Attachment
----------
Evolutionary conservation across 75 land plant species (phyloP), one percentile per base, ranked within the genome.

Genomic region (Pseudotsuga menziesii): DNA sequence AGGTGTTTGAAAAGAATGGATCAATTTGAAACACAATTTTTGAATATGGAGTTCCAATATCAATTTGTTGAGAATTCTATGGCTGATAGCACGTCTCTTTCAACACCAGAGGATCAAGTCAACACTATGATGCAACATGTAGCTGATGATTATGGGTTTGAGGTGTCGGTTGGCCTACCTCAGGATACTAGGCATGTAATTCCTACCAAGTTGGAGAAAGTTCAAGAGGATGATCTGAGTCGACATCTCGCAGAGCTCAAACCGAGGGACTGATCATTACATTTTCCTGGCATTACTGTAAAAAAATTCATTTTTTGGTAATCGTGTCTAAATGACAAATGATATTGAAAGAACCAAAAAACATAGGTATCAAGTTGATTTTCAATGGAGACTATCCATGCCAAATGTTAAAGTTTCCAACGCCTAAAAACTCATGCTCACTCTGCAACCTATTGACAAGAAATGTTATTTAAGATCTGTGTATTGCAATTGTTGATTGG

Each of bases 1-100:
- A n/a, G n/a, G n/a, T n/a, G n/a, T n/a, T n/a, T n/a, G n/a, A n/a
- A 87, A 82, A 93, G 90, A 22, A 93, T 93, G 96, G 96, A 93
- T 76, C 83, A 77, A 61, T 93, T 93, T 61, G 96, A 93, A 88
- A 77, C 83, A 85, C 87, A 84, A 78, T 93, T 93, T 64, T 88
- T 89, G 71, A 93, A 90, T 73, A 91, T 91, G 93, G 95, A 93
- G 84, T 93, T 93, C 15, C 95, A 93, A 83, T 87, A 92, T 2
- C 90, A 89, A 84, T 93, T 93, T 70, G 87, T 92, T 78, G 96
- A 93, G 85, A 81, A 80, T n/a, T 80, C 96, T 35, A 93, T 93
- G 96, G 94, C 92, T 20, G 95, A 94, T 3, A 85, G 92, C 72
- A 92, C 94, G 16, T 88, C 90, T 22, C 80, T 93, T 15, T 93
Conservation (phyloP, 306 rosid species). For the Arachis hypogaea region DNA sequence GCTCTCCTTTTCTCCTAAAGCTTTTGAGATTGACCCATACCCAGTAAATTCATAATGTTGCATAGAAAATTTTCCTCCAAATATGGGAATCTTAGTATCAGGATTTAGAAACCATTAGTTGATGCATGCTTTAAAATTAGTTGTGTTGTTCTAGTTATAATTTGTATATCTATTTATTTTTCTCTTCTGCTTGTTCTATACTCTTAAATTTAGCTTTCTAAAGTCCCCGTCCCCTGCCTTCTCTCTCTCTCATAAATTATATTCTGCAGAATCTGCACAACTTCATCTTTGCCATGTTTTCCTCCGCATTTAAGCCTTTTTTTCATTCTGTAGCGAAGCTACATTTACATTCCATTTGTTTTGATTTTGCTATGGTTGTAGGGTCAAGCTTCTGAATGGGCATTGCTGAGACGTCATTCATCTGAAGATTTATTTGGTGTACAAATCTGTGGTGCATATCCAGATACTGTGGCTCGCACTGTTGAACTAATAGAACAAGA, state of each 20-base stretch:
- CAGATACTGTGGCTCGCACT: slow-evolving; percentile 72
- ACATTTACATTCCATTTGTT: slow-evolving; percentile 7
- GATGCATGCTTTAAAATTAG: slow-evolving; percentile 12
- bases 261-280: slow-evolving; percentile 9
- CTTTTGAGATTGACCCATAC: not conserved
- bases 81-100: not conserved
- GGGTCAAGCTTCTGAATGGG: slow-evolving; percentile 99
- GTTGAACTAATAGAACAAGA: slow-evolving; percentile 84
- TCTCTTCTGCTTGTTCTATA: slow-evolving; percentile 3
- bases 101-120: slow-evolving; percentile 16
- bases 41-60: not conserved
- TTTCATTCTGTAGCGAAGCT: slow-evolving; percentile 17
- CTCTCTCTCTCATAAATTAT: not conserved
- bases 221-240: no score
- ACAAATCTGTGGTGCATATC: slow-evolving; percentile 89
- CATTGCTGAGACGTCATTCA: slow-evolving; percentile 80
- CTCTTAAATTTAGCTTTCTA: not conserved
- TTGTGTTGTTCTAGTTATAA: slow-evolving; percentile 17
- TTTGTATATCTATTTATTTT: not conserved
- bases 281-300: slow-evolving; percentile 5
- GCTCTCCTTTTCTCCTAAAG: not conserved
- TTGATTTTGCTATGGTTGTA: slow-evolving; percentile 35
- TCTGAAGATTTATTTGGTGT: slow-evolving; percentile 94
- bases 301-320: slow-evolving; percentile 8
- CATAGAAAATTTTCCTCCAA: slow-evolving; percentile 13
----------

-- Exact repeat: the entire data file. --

Evolutionary conservation across 75 land plant species (phyloP), one percentile per base, ranked within the genome.

Genomic region (Pseudotsuga menziesii): DNA sequence AGGTGTTTGAAAAGAATGGATCAATTTGAAACACAATTTTTGAATATGGAGTTCCAATATCAATTTGTTGAGAATTCTATGGCTGATAGCACGTCTCTTTCAACACCAGAGGATCAAGTCAACACTATGATGCAACATGTAGCTGATGATTATGGGTTTGAGGTGTCGGTTGGCCTACCTCAGGATACTAGGCATGTAATTCCTACCAAGTTGGAGAAAGTTCAAGAGGATGATCTGAGTCGACATCTCGCAGAGCTCAAACCGAGGGACTGATCATTACATTTTCCTGGCATTACTGTAAAAAAATTCATTTTTTGGTAATCGTGTCTAAATGACAAATGATATTGAAAGAACCAAAAAACATAGGTATCAAGTTGATTTTCAATGGAGACTATCCATGCCAAATGTTAAAGTTTCCAACGCCTAAAAACTCATGCTCACTCTGCAACCTATTGACAAGAAATGTTATTTAAGATCTGTGTATTGCAATTGTTGATTGG

Each of bases 1-100:
- A n/a, G n/a, G n/a, T n/a, G n/a, T n/a, T n/a, T n/a, G n/a, A n/a
- A 87, A 82, A 93, G 90, A 22, A 93, T 93, G 96, G 96, A 93
- T 76, C 83, A 77, A 61, T 93, T 93, T 61, G 96, A 93, A 88
- A 77, C 83, A 85, C 87, A 84, A 78, T 93, T 93, T 64, T 88
- T 89, G 71, A 93, A 90, T 73, A 91, T 91, G 93, G 95, A 93
- G 84, T 93, T 93, C 15, C 95, A 93, A 83, T 87, A 92, T 2
- C 90, A 89, A 84, T 93, T 93, T 70, G 87, T 92, T 78, G 96
- A 93, G 85, A 81, A 80, T n/a, T 80, C 96, T 35, A 93, T 93
- G 96, G 94, C 92, T 20, G 95, A 94, T 3, A 85, G 92, C 72
- A 92, C 94, G 16, T 88, C 90, T 22, C 80, T 93, T 15, T 93
Conservation (phyloP, 306 rosid species). For the Arachis hypogaea region DNA sequence GCTCTCCTTTTCTCCTAAAGCTTTTGAGATTGACCCATACCCAGTAAATTCATAATGTTGCATAGAAAATTTTCCTCCAAATATGGGAATCTTAGTATCAGGATTTAGAAACCATTAGTTGATGCATGCTTTAAAATTAGTTGTGTTGTTCTAGTTATAATTTGTATATCTATTTATTTTTCTCTTCTGCTTGTTCTATACTCTTAAATTTAGCTTTCTAAAGTCCCCGTCCCCTGCCTTCTCTCTCTCTCATAAATTATATTCTGCAGAATCTGCACAACTTCATCTTTGCCATGTTTTCCTCCGCATTTAAGCCTTTTTTTCATTCTGTAGCGAAGCTACATTTACATTCCATTTGTTTTGATTTTGCTATGGTTGTAGGGTCAAGCTTCTGAATGGGCATTGCTGAGACGTCATTCATCTGAAGATTTATTTGGTGTACAAATCTGTGGTGCATATCCAGATACTGTGGCTCGCACTGTTGAACTAATAGAACAAGA, state of each 20-base stretch:
- CAGATACTGTGGCTCGCACT: slow-evolving; percentile 72
- ACATTTACATTCCATTTGTT: slow-evolving; percentile 7
- GATGCATGCTTTAAAATTAG: slow-evolving; percentile 12
- bases 261-280: slow-evolving; percentile 9
- CTTTTGAGATTGACCCATAC: not conserved
- bases 81-100: not conserved
- GGGTCAAGCTTCTGAATGGG: slow-evolving; percentile 99
- GTTGAACTAATAGAACAAGA: slow-evolving; percentile 84
- TCTCTTCTGCTTGTTCTATA: slow-evolving; percentile 3
- bases 101-120: slow-evolving; percentile 16
- bases 41-60: not conserved
- TTTCATTCTGTAGCGAAGCT: slow-evolving; percentile 17
- CTCTCTCTCTCATAAATTAT: not conserved
- bases 221-240: no score
- ACAAATCTGTGGTGCATATC: slow-evolving; percentile 89
- CATTGCTGAGACGTCATTCA: slow-evolving; percentile 80
- CTCTTAAATTTAGCTTTCTA: not conserved
- TTGTGTTGTTCTAGTTATAA: slow-evolving; percentile 17
- TTTGTATATCTATTTATTTT: not conserved
- bases 281-300: slow-evolving; percentile 5
- GCTCTCCTTTTCTCCTAAAG: not conserved
- TTGATTTTGCTATGGTTGTA: slow-evolving; percentile 35
- TCTGAAGATTTATTTGGTGT: slow-evolving; percentile 94
- bases 301-320: slow-evolving; percentile 8
- CATAGAAAATTTTCCTCCAA: slow-evolving; percentile 13